At technology institutes, the attitude towards entrepreneurship differs slightly. At SINE, IIT-B, entrepreneurs whose business plans have been approved and absorbed by the incubation programme are monitored over three years. SINE provides subsidised infrastructure such as office space and furniture and certain other services such as human resources, legal guidance and accounting to these startups. “We hold equity in these companies, in lieu of commercial fees. At times, we charge royalties as well,” he says. The time frame of incubation is not strictly adhered to. “Not all those in incubation, graduate on time. If required, we do allow companies to stay on, but, we proportionately decrease the subsidies offered,” says Mitra. While this measure might seem unduly protective, Mitra feels it helps keep the mortality rate of startups in check. Vishal Gupta, founder and chief executive of Seclore Technology (Seclore) that was incubated at SINE compares this process to that of a new born incubator. “We are protected for three years in which time we learn to fend for ourselves. Incubation simply cushions the landing impact while going to markets, if the idea itself is weak to begin with, the consequent problems are beyond SINE,” he says. Seclore that specialises in information rights management has seen significant development post incubation. “We reached a million users last November and are looking at scaling growth further to reach consumers spread across South Asia,” says Gupta.

Advancing technology remains the main focus area for SINE. “For those companies which are services oriented, there are better places to go to than a technology institute,” opines Mitra. SINE is open only to alumnus and faculty members of IIT-B. At IIT-M, a similar incubation process is followed wherein chosen startups are provided with subsidised infrastructure. IIT-M has two dedicated incubation cells, C-TIDES and Rural Technlogy Business Incubator (RTBI). While C-TIDES incubates technology oriented companies, RTBI incubates companies with a rural business focus. Amrutash Misra, founder and chief-executive, iLoveReadin Library Solutions that was incubated at C-Tides is all praises for manner in which the cell provided guidance. “C-TIDES’s advise helped us fine tune our plans. But, more importantly, they gave us the freedom to work without breathing down our necks,” he says. This online book rental service is keen on changing the face of Indian libraries and making them on par with international counterparts.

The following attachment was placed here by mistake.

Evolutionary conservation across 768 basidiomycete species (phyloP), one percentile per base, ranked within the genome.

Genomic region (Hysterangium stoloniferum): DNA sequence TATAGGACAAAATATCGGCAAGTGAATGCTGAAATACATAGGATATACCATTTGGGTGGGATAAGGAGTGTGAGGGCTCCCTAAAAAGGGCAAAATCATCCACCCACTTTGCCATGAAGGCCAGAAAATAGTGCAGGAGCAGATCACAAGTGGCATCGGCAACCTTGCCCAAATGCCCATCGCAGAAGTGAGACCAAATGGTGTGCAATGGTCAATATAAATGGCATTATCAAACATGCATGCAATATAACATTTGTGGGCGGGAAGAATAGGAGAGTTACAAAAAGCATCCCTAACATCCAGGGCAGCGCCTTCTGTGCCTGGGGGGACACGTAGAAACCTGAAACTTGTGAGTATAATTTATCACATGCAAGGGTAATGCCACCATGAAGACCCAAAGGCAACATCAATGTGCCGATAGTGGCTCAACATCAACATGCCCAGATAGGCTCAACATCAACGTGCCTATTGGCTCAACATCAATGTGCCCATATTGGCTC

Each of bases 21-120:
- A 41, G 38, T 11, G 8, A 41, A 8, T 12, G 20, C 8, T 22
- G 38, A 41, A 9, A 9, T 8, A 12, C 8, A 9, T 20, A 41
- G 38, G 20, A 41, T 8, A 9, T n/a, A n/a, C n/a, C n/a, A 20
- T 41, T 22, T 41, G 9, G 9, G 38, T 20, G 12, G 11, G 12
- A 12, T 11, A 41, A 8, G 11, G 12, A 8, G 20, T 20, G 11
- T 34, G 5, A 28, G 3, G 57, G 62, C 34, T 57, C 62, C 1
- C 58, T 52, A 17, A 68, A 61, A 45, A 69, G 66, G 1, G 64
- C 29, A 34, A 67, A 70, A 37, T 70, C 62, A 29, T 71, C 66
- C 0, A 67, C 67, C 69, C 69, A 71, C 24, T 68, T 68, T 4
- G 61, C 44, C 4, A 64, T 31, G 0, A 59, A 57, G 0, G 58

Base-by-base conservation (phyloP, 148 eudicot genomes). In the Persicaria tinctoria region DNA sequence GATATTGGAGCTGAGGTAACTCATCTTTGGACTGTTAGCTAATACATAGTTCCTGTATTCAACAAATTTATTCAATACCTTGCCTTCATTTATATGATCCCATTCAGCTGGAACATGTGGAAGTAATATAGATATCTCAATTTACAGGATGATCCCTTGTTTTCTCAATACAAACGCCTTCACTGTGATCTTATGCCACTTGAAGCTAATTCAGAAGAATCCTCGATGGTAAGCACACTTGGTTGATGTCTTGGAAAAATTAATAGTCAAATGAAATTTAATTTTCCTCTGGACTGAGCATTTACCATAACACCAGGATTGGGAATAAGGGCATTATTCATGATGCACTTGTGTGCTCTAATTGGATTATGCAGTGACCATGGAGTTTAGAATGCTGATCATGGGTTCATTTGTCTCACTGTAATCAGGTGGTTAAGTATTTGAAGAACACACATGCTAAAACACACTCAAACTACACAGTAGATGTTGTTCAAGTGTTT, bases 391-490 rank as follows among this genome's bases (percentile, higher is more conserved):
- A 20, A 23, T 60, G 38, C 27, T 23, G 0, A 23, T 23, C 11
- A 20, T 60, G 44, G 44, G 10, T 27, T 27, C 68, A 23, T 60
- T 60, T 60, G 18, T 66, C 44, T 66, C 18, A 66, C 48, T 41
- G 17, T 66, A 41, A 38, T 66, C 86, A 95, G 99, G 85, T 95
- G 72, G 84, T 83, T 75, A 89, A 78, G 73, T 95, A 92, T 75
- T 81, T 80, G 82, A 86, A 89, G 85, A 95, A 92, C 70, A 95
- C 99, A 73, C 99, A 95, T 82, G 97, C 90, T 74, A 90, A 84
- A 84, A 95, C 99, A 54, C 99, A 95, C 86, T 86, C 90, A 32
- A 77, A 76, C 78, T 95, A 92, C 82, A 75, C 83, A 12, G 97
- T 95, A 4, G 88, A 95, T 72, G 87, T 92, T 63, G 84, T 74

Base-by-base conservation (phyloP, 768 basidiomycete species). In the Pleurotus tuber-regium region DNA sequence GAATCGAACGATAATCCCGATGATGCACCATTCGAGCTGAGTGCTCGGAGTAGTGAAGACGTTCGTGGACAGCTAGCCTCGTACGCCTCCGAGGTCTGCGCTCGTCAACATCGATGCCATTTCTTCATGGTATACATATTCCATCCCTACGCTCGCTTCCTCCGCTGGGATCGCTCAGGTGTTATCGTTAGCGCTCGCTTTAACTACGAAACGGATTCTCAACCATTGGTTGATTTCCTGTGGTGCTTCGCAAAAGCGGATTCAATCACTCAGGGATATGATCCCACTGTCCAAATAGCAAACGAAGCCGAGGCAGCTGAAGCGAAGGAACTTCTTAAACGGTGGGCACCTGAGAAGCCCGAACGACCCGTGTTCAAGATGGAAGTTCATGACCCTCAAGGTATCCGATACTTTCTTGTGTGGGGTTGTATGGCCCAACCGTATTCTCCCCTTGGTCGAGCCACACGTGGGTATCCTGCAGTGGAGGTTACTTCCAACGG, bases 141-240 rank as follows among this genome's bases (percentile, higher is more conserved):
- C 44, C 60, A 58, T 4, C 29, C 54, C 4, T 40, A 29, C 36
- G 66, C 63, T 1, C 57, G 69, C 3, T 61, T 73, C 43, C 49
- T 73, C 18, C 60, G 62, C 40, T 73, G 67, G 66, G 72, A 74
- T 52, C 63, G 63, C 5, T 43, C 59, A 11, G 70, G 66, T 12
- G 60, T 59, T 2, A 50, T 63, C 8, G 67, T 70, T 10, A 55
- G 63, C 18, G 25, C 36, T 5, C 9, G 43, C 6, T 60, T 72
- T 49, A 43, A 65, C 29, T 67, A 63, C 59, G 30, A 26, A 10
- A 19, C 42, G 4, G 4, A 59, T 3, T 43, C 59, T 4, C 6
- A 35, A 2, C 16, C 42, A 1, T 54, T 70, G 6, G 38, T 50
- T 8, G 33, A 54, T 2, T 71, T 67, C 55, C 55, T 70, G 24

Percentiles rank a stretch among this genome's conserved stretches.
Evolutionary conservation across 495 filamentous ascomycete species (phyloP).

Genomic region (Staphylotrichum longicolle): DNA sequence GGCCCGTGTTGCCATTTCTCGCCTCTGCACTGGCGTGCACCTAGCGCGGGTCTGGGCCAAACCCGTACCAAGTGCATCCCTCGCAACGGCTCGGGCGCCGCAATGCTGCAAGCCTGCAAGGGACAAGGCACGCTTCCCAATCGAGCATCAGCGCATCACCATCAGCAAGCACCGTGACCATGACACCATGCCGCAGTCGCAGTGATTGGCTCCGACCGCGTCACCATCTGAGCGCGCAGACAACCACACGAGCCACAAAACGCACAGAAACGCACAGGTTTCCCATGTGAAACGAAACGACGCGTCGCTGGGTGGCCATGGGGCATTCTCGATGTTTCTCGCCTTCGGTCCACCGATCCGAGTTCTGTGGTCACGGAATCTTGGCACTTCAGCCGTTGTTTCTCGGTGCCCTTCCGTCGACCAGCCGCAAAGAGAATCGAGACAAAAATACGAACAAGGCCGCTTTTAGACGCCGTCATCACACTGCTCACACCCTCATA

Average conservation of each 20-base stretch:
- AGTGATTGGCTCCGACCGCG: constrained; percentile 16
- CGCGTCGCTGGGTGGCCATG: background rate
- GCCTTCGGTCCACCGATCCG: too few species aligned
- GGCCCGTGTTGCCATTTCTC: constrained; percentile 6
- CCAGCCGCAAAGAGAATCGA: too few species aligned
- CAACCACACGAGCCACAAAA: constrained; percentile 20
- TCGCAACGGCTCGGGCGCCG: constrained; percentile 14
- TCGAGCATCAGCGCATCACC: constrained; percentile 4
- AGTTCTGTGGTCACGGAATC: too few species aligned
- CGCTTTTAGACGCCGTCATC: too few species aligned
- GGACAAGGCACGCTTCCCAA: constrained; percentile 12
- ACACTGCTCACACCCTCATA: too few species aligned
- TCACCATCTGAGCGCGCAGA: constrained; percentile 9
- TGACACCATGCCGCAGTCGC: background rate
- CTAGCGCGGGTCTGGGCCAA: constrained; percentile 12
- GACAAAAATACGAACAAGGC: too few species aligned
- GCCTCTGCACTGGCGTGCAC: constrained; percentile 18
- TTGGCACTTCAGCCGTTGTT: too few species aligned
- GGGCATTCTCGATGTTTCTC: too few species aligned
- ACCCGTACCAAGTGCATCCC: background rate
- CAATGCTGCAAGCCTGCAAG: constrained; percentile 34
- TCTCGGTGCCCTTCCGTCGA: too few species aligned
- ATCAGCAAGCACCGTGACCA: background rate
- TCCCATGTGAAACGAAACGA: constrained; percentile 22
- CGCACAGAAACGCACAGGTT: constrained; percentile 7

Is this enough?

While educational institutes in India are taking strides forward to foster entrepreneurship, those closely involved with the process still feel India, as a whole, has a long way to go. While incubation cells are growing in number, the quality of the mentoring they provide must improve. As Mitra says, “There is no question that incubators need to evolve their process and become more and more business-oriented.”

For those institutes that offer academic programmes in entrepreneurship, the biggest challenge is to keep the course material dynamic. It is key to supplement knowledge with experience and in this case, a network of investors who can help turn ideas into reality. Indian educational institutions could perhaps borrow a leaf from the Stanford Technology Ventures Program (STVP) which has integrated academic research and entrepreneurial development in a manner that is most effective. STVP leverages its geographic advantage by roping in big names from companies such as Microsoft, Google, McKinsey & Company amongst others to mentor student entrepreneurs. India is one such nation where nearly every city holds examples of homegrown entrepreneurs that have been instrumental in shaping the nation’s new economy. By facilitating face-to-face interactions with these illustrious names, institutions can enhance quality, right from the stage of generating a fresh idea.

Another thing standing in the way of many students turning entrepreneurs is the system itself. Parents and teachers alike are yet to fully support a student’s innovative thinking. Ganesh holds strong views on professors who refuse to see the benefit in entrepreneurship. “Many think it is the duty of the students to study. But, they should reflect on the larger picture – what India could achieve with advancements in technology,” he says.

An inclusive change in attitude will help the cause of creating an Indian ecosystem where entrepreneurs can thrive. Initiatives such as the National Entrepreneurship Network and The Indus Entrepreneurs, India, are working on generating a shared resource pool for budding entrepreneurs. This is but the beginning and a sustained effort in this direction is what will drive entrepreneurship in the future. As Ganesh says, “I expect a sharp rise in entrepreneurship in the next ten years.” India does too.